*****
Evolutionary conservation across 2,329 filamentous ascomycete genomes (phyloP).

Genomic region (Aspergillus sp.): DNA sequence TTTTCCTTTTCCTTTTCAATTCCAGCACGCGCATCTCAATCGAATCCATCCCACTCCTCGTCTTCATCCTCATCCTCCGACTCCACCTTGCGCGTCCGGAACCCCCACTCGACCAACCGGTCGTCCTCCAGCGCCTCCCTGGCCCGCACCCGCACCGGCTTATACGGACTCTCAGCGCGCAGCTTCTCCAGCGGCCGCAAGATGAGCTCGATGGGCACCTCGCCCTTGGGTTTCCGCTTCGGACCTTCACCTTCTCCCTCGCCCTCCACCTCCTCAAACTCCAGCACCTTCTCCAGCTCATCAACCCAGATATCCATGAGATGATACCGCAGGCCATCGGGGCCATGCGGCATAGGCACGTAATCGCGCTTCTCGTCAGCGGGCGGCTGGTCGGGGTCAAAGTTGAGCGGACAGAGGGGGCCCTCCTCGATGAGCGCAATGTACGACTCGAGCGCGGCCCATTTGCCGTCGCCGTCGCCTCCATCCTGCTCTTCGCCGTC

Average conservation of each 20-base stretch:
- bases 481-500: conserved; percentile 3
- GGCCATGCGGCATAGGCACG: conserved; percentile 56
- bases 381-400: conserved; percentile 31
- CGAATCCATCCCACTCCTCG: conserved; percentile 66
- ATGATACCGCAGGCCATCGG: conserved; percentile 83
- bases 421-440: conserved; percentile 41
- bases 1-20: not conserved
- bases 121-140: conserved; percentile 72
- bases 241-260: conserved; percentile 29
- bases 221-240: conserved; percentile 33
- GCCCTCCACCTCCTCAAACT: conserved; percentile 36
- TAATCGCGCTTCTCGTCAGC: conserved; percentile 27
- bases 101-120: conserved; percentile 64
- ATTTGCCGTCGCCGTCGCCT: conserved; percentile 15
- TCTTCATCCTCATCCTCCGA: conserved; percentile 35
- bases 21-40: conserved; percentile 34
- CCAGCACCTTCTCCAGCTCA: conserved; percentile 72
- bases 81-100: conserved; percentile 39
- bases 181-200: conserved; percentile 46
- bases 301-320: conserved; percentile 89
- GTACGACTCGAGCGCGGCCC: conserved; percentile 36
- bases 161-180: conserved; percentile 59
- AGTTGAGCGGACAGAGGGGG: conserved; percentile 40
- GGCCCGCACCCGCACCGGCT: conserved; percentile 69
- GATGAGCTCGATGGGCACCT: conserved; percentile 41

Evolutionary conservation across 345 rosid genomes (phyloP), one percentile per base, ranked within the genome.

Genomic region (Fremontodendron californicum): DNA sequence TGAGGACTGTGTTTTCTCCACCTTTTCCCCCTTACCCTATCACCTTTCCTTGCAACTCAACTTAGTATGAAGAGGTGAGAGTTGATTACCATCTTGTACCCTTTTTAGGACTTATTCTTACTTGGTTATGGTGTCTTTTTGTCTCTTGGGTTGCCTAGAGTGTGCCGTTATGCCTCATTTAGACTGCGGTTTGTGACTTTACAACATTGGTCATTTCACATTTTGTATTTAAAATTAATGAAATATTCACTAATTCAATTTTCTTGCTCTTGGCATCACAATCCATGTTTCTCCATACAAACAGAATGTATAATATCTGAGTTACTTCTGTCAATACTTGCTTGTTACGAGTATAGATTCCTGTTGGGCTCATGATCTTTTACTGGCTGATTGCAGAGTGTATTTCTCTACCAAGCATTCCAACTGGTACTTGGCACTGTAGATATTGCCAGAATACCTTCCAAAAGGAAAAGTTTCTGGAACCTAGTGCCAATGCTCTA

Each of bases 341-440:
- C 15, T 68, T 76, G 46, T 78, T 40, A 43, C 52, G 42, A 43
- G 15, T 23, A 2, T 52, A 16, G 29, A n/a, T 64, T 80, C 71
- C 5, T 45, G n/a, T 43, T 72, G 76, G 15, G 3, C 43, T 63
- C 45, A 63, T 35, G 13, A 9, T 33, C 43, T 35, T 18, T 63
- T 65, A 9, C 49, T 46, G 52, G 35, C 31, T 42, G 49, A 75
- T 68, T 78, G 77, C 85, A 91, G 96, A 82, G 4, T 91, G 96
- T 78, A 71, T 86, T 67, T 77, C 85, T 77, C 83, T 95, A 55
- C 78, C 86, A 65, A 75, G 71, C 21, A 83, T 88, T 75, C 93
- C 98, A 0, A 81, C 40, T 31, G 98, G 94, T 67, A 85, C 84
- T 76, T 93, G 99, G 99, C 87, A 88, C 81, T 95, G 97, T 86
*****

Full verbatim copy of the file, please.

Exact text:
Evolutionary conservation across 2,329 filamentous ascomycete genomes (phyloP).

Genomic region (Aspergillus sp.): DNA sequence TTTTCCTTTTCCTTTTCAATTCCAGCACGCGCATCTCAATCGAATCCATCCCACTCCTCGTCTTCATCCTCATCCTCCGACTCCACCTTGCGCGTCCGGAACCCCCACTCGACCAACCGGTCGTCCTCCAGCGCCTCCCTGGCCCGCACCCGCACCGGCTTATACGGACTCTCAGCGCGCAGCTTCTCCAGCGGCCGCAAGATGAGCTCGATGGGCACCTCGCCCTTGGGTTTCCGCTTCGGACCTTCACCTTCTCCCTCGCCCTCCACCTCCTCAAACTCCAGCACCTTCTCCAGCTCATCAACCCAGATATCCATGAGATGATACCGCAGGCCATCGGGGCCATGCGGCATAGGCACGTAATCGCGCTTCTCGTCAGCGGGCGGCTGGTCGGGGTCAAAGTTGAGCGGACAGAGGGGGCCCTCCTCGATGAGCGCAATGTACGACTCGAGCGCGGCCCATTTGCCGTCGCCGTCGCCTCCATCCTGCTCTTCGCCGTC

Average conservation of each 20-base stretch:
- bases 481-500: conserved; percentile 3
- GGCCATGCGGCATAGGCACG: conserved; percentile 56
- bases 381-400: conserved; percentile 31
- CGAATCCATCCCACTCCTCG: conserved; percentile 66
- ATGATACCGCAGGCCATCGG: conserved; percentile 83
- bases 421-440: conserved; percentile 41
- bases 1-20: not conserved
- bases 121-140: conserved; percentile 72
- bases 241-260: conserved; percentile 29
- bases 221-240: conserved; percentile 33
- GCCCTCCACCTCCTCAAACT: conserved; percentile 36
- TAATCGCGCTTCTCGTCAGC: conserved; percentile 27
- bases 101-120: conserved; percentile 64
- ATTTGCCGTCGCCGTCGCCT: conserved; percentile 15
- TCTTCATCCTCATCCTCCGA: conserved; percentile 35
- bases 21-40: conserved; percentile 34
- CCAGCACCTTCTCCAGCTCA: conserved; percentile 72
- bases 81-100: conserved; percentile 39
- bases 181-200: conserved; percentile 46
- bases 301-320: conserved; percentile 89
- GTACGACTCGAGCGCGGCCC: conserved; percentile 36
- bases 161-180: conserved; percentile 59
- AGTTGAGCGGACAGAGGGGG: conserved; percentile 40
- GGCCCGCACCCGCACCGGCT: conserved; percentile 69
- GATGAGCTCGATGGGCACCT: conserved; percentile 41

Evolutionary conservation across 345 rosid genomes (phyloP), one percentile per base, ranked within the genome.

Genomic region (Fremontodendron californicum): DNA sequence TGAGGACTGTGTTTTCTCCACCTTTTCCCCCTTACCCTATCACCTTTCCTTGCAACTCAACTTAGTATGAAGAGGTGAGAGTTGATTACCATCTTGTACCCTTTTTAGGACTTATTCTTACTTGGTTATGGTGTCTTTTTGTCTCTTGGGTTGCCTAGAGTGTGCCGTTATGCCTCATTTAGACTGCGGTTTGTGACTTTACAACATTGGTCATTTCACATTTTGTATTTAAAATTAATGAAATATTCACTAATTCAATTTTCTTGCTCTTGGCATCACAATCCATGTTTCTCCATACAAACAGAATGTATAATATCTGAGTTACTTCTGTCAATACTTGCTTGTTACGAGTATAGATTCCTGTTGGGCTCATGATCTTTTACTGGCTGATTGCAGAGTGTATTTCTCTACCAAGCATTCCAACTGGTACTTGGCACTGTAGATATTGCCAGAATACCTTCCAAAAGGAAAAGTTTCTGGAACCTAGTGCCAATGCTCTA

Each of bases 341-440:
- C 15, T 68, T 76, G 46, T 78, T 40, A 43, C 52, G 42, A 43
- G 15, T 23, A 2, T 52, A 16, G 29, A n/a, T 64, T 80, C 71
- C 5, T 45, G n/a, T 43, T 72, G 76, G 15, G 3, C 43, T 63
- C 45, A 63, T 35, G 13, A 9, T 33, C 43, T 35, T 18, T 63
- T 65, A 9, C 49, T 46, G 52, G 35, C 31, T 42, G 49, A 75
- T 68, T 78, G 77, C 85, A 91, G 96, A 82, G 4, T 91, G 96
- T 78, A 71, T 86, T 67, T 77, C 85, T 77, C 83, T 95, A 55
- C 78, C 86, A 65, A 75, G 71, C 21, A 83, T 88, T 75, C 93
- C 98, A 0, A 81, C 40, T 31, G 98, G 94, T 67, A 85, C 84
- T 76, T 93, G 99, G 99, C 87, A 88, C 81, T 95, G 97, T 86